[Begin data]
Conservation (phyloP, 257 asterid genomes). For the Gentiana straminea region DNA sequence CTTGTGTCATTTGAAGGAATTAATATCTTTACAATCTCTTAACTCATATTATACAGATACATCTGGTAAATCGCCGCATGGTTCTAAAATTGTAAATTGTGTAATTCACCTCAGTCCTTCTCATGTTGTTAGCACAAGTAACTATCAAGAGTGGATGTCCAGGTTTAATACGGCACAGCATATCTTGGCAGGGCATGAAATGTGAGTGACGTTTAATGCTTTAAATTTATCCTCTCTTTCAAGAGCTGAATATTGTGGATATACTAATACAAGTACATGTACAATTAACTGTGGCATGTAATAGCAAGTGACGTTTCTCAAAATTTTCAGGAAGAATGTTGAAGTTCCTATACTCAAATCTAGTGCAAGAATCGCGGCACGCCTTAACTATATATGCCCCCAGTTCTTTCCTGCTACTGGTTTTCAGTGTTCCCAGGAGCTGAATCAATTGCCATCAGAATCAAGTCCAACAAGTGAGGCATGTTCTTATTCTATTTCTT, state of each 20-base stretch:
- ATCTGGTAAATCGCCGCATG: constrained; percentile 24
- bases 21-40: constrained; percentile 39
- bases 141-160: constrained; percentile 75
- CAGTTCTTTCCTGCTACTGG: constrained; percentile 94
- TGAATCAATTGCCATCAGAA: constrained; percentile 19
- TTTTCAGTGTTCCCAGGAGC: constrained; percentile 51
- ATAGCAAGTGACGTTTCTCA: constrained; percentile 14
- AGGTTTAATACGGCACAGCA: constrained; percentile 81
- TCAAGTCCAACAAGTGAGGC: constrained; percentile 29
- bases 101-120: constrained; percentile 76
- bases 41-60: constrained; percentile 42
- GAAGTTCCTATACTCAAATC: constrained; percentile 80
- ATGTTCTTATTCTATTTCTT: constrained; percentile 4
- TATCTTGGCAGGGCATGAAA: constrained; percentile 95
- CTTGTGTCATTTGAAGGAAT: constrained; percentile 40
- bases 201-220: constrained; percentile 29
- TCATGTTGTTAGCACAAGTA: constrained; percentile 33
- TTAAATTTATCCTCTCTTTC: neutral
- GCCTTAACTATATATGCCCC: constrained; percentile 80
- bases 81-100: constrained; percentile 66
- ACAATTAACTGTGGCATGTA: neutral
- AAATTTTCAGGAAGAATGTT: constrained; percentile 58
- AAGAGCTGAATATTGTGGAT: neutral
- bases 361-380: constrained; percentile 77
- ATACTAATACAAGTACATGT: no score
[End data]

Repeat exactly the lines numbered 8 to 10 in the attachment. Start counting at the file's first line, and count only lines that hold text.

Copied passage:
- ATAGCAAGTGACGTTTCTCA: constrained; percentile 14
- AGGTTTAATACGGCACAGCA: constrained; percentile 81
- TCAAGTCCAACAAGTGAGGC: constrained; percentile 29